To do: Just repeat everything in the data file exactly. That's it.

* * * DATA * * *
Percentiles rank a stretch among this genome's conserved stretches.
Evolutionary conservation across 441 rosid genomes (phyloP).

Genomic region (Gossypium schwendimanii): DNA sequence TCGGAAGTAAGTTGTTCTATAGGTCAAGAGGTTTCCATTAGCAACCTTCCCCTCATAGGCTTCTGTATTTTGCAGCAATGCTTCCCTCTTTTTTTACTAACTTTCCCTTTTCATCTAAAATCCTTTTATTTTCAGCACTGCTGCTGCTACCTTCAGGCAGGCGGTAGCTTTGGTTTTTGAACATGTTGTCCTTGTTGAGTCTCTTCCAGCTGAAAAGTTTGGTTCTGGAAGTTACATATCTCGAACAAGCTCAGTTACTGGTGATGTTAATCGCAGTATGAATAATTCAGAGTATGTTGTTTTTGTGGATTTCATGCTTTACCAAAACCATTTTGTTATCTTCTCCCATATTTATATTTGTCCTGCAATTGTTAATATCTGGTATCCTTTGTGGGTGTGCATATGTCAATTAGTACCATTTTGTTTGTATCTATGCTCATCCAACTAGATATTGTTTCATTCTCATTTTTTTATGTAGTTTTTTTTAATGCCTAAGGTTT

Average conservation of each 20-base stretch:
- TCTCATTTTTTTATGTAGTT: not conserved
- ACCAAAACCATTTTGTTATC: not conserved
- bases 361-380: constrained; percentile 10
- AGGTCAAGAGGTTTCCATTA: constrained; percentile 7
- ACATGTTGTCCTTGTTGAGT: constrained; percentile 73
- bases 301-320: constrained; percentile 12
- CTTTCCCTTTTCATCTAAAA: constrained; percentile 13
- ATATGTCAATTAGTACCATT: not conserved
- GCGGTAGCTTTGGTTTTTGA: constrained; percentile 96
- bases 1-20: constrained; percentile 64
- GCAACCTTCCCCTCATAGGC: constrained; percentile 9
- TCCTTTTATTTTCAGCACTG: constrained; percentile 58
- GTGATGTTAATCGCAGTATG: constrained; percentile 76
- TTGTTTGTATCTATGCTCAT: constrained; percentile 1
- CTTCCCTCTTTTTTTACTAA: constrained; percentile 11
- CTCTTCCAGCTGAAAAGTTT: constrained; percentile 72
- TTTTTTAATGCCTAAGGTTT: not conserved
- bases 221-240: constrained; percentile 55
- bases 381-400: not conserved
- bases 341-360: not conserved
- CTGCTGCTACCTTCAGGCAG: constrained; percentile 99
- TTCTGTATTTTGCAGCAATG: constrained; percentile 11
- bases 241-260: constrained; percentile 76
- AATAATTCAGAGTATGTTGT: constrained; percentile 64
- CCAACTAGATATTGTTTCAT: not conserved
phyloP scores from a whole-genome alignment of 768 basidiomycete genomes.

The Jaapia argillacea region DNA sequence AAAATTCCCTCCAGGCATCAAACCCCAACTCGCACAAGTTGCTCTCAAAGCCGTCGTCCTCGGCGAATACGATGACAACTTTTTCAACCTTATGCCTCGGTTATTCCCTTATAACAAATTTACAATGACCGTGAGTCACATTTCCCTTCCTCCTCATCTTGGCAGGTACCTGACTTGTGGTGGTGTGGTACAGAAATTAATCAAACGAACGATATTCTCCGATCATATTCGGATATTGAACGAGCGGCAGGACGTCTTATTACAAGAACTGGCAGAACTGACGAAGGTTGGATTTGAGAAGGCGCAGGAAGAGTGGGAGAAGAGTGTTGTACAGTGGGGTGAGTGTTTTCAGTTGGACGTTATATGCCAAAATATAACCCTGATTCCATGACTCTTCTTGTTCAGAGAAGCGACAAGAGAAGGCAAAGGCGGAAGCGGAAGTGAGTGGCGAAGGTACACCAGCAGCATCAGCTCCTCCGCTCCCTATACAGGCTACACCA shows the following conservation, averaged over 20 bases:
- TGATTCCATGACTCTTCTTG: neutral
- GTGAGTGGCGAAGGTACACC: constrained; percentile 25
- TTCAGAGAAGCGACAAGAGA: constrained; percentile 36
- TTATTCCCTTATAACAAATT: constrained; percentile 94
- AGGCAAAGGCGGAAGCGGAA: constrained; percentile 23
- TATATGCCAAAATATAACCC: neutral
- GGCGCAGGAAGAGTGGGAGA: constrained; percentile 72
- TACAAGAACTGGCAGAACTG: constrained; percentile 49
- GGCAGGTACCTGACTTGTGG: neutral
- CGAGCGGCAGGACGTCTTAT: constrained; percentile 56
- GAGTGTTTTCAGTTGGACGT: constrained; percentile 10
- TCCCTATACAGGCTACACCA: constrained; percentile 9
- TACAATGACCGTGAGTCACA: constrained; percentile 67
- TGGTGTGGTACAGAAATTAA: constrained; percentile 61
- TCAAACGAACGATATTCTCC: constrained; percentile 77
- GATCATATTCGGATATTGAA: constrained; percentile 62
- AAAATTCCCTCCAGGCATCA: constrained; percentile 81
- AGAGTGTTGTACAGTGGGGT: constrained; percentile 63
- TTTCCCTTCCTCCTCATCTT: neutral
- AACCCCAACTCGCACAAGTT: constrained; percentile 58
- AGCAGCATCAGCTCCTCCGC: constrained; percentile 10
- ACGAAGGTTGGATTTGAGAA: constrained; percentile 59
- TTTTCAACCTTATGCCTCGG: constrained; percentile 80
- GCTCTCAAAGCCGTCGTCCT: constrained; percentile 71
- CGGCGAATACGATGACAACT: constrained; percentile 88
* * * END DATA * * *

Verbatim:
Percentiles rank a stretch among this genome's conserved stretches.
Evolutionary conservation across 441 rosid genomes (phyloP).

Genomic region (Gossypium schwendimanii): DNA sequence TCGGAAGTAAGTTGTTCTATAGGTCAAGAGGTTTCCATTAGCAACCTTCCCCTCATAGGCTTCTGTATTTTGCAGCAATGCTTCCCTCTTTTTTTACTAACTTTCCCTTTTCATCTAAAATCCTTTTATTTTCAGCACTGCTGCTGCTACCTTCAGGCAGGCGGTAGCTTTGGTTTTTGAACATGTTGTCCTTGTTGAGTCTCTTCCAGCTGAAAAGTTTGGTTCTGGAAGTTACATATCTCGAACAAGCTCAGTTACTGGTGATGTTAATCGCAGTATGAATAATTCAGAGTATGTTGTTTTTGTGGATTTCATGCTTTACCAAAACCATTTTGTTATCTTCTCCCATATTTATATTTGTCCTGCAATTGTTAATATCTGGTATCCTTTGTGGGTGTGCATATGTCAATTAGTACCATTTTGTTTGTATCTATGCTCATCCAACTAGATATTGTTTCATTCTCATTTTTTTATGTAGTTTTTTTTAATGCCTAAGGTTT

Average conservation of each 20-base stretch:
- TCTCATTTTTTTATGTAGTT: not conserved
- ACCAAAACCATTTTGTTATC: not conserved
- bases 361-380: constrained; percentile 10
- AGGTCAAGAGGTTTCCATTA: constrained; percentile 7
- ACATGTTGTCCTTGTTGAGT: constrained; percentile 73
- bases 301-320: constrained; percentile 12
- CTTTCCCTTTTCATCTAAAA: constrained; percentile 13
- ATATGTCAATTAGTACCATT: not conserved
- GCGGTAGCTTTGGTTTTTGA: constrained; percentile 96
- bases 1-20: constrained; percentile 64
- GCAACCTTCCCCTCATAGGC: constrained; percentile 9
- TCCTTTTATTTTCAGCACTG: constrained; percentile 58
- GTGATGTTAATCGCAGTATG: constrained; percentile 76
- TTGTTTGTATCTATGCTCAT: constrained; percentile 1
- CTTCCCTCTTTTTTTACTAA: constrained; percentile 11
- CTCTTCCAGCTGAAAAGTTT: constrained; percentile 72
- TTTTTTAATGCCTAAGGTTT: not conserved
- bases 221-240: constrained; percentile 55
- bases 381-400: not conserved
- bases 341-360: not conserved
- CTGCTGCTACCTTCAGGCAG: constrained; percentile 99
- TTCTGTATTTTGCAGCAATG: constrained; percentile 11
- bases 241-260: constrained; percentile 76
- AATAATTCAGAGTATGTTGT: constrained; percentile 64
- CCAACTAGATATTGTTTCAT: not conserved
phyloP scores from a whole-genome alignment of 768 basidiomycete genomes.

The Jaapia argillacea region DNA sequence AAAATTCCCTCCAGGCATCAAACCCCAACTCGCACAAGTTGCTCTCAAAGCCGTCGTCCTCGGCGAATACGATGACAACTTTTTCAACCTTATGCCTCGGTTATTCCCTTATAACAAATTTACAATGACCGTGAGTCACATTTCCCTTCCTCCTCATCTTGGCAGGTACCTGACTTGTGGTGGTGTGGTACAGAAATTAATCAAACGAACGATATTCTCCGATCATATTCGGATATTGAACGAGCGGCAGGACGTCTTATTACAAGAACTGGCAGAACTGACGAAGGTTGGATTTGAGAAGGCGCAGGAAGAGTGGGAGAAGAGTGTTGTACAGTGGGGTGAGTGTTTTCAGTTGGACGTTATATGCCAAAATATAACCCTGATTCCATGACTCTTCTTGTTCAGAGAAGCGACAAGAGAAGGCAAAGGCGGAAGCGGAAGTGAGTGGCGAAGGTACACCAGCAGCATCAGCTCCTCCGCTCCCTATACAGGCTACACCA shows the following conservation, averaged over 20 bases:
- TGATTCCATGACTCTTCTTG: neutral
- GTGAGTGGCGAAGGTACACC: constrained; percentile 25
- TTCAGAGAAGCGACAAGAGA: constrained; percentile 36
- TTATTCCCTTATAACAAATT: constrained; percentile 94
- AGGCAAAGGCGGAAGCGGAA: constrained; percentile 23
- TATATGCCAAAATATAACCC: neutral
- GGCGCAGGAAGAGTGGGAGA: constrained; percentile 72
- TACAAGAACTGGCAGAACTG: constrained; percentile 49
- GGCAGGTACCTGACTTGTGG: neutral
- CGAGCGGCAGGACGTCTTAT: constrained; percentile 56
- GAGTGTTTTCAGTTGGACGT: constrained; percentile 10
- TCCCTATACAGGCTACACCA: constrained; percentile 9
- TACAATGACCGTGAGTCACA: constrained; percentile 67
- TGGTGTGGTACAGAAATTAA: constrained; percentile 61
- TCAAACGAACGATATTCTCC: constrained; percentile 77
- GATCATATTCGGATATTGAA: constrained; percentile 62
- AAAATTCCCTCCAGGCATCA: constrained; percentile 81
- AGAGTGTTGTACAGTGGGGT: constrained; percentile 63
- TTTCCCTTCCTCCTCATCTT: neutral
- AACCCCAACTCGCACAAGTT: constrained; percentile 58
- AGCAGCATCAGCTCCTCCGC: constrained; percentile 10
- ACGAAGGTTGGATTTGAGAA: constrained; percentile 59
- TTTTCAACCTTATGCCTCGG: constrained; percentile 80
- GCTCTCAAAGCCGTCGTCCT: constrained; percentile 71
- CGGCGAATACGATGACAACT: constrained; percentile 88